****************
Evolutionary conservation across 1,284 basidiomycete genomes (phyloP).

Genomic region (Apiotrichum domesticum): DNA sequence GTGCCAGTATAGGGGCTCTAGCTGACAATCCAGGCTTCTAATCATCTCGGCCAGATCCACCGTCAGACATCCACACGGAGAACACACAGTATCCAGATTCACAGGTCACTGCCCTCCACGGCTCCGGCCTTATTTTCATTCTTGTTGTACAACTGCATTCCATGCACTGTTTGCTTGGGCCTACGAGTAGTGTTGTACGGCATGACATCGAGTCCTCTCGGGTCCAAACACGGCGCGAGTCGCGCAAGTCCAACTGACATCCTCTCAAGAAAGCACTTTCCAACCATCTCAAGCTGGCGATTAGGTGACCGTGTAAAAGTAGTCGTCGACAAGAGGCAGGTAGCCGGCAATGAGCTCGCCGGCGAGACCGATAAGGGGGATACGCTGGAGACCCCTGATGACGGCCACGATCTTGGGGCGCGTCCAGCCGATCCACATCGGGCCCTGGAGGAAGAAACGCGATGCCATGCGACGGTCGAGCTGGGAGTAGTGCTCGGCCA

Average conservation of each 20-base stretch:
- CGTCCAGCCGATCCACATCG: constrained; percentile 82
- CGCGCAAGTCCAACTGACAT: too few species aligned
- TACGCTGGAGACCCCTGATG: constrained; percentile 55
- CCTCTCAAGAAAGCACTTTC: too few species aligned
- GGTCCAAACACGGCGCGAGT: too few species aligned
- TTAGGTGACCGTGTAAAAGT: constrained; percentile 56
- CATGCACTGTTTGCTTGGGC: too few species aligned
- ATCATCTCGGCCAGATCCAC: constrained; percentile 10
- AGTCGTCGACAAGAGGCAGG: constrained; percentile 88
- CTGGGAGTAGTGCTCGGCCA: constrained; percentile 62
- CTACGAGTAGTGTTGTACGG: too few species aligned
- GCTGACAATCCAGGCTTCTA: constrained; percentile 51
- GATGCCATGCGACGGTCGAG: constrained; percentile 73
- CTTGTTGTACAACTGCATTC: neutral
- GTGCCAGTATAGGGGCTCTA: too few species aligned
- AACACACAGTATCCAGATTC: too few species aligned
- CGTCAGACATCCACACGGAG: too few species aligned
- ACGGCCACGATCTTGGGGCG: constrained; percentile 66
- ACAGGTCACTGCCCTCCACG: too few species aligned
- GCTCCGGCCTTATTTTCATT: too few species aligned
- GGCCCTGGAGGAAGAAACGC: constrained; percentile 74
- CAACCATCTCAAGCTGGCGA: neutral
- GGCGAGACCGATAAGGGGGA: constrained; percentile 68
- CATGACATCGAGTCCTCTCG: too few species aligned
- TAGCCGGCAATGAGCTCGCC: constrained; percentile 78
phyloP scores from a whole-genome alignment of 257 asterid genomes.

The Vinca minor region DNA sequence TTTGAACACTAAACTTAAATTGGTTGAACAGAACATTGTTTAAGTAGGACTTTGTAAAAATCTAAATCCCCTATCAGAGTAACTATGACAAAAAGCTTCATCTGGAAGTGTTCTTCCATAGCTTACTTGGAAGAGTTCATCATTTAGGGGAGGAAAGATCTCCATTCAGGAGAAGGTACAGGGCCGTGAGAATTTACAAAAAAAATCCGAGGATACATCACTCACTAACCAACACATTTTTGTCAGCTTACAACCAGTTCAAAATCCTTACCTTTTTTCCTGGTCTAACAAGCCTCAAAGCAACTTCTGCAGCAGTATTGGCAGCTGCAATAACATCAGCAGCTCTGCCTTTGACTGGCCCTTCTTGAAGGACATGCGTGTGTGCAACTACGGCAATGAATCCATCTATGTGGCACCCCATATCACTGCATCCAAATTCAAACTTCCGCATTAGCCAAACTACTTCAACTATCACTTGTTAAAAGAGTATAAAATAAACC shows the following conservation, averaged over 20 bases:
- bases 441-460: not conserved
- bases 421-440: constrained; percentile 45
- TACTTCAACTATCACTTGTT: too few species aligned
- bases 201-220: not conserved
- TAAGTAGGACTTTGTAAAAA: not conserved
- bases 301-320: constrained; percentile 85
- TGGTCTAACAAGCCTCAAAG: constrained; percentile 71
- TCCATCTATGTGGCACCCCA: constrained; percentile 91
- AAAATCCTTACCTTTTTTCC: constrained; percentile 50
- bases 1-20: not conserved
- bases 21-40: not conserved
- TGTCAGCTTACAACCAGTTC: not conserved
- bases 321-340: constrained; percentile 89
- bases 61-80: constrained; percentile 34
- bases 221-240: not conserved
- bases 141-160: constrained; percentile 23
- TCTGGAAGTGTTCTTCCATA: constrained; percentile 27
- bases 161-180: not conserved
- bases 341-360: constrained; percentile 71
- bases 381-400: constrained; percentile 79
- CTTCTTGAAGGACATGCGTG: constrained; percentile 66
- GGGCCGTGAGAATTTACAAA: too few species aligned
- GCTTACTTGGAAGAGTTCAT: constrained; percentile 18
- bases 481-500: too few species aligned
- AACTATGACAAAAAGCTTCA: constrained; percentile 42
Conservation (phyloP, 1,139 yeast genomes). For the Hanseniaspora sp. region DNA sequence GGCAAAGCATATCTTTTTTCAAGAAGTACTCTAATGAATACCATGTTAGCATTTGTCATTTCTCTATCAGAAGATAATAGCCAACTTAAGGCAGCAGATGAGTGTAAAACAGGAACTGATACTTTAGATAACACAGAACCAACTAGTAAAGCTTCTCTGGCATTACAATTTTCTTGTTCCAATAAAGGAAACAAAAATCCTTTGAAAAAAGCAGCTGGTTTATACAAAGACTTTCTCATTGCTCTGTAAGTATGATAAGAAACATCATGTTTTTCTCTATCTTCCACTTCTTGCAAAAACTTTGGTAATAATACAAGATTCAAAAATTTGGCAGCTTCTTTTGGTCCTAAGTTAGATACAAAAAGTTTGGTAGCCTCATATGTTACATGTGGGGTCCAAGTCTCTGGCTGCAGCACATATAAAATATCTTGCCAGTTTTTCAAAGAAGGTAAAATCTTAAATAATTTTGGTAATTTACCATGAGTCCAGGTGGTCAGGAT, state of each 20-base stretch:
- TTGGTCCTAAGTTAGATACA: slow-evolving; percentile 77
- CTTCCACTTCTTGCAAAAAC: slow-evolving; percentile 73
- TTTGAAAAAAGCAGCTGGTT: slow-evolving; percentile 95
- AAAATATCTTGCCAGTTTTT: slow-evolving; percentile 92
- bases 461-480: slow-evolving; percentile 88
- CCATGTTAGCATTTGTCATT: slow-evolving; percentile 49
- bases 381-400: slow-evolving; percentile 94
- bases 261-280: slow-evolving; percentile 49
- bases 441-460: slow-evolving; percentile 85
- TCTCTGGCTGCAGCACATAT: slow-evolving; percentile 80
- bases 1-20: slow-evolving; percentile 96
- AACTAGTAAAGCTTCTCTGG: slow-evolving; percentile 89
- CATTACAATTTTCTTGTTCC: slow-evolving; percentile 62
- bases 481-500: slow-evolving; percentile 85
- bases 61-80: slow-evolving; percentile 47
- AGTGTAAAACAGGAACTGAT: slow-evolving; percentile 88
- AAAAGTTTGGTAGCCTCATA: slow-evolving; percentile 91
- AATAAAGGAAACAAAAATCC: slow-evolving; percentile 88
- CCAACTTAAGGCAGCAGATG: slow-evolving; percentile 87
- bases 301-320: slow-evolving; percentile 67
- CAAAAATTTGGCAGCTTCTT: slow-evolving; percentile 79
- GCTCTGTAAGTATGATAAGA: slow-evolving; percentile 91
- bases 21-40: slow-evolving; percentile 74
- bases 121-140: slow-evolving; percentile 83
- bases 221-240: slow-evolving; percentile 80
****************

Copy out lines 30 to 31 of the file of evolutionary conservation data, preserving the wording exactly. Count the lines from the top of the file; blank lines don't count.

The Vinca minor region DNA sequence TTTGAACACTAAACTTAAATTGGTTGAACAGAACATTGTTTAAGTAGGACTTTGTAAAAATCTAAATCCCCTATCAGAGTAACTATGACAAAAAGCTTCATCTGGAAGTGTTCTTCCATAGCTTACTTGGAAGAGTTCATCATTTAGGGGAGGAAAGATCTCCATTCAGGAGAAGGTACAGGGCCGTGAGAATTTACAAAAAAAATCCGAGGATACATCACTCACTAACCAACACATTTTTGTCAGCTTACAACCAGTTCAAAATCCTTACCTTTTTTCCTGGTCTAACAAGCCTCAAAGCAACTTCTGCAGCAGTATTGGCAGCTGCAATAACATCAGCAGCTCTGCCTTTGACTGGCCCTTCTTGAAGGACATGCGTGTGTGCAACTACGGCAATGAATCCATCTATGTGGCACCCCATATCACTGCATCCAAATTCAAACTTCCGCATTAGCCAAACTACTTCAACTATCACTTGTTAAAAGAGTATAAAATAAACC shows the following conservation, averaged over 20 bases:
- bases 441-460: not conserved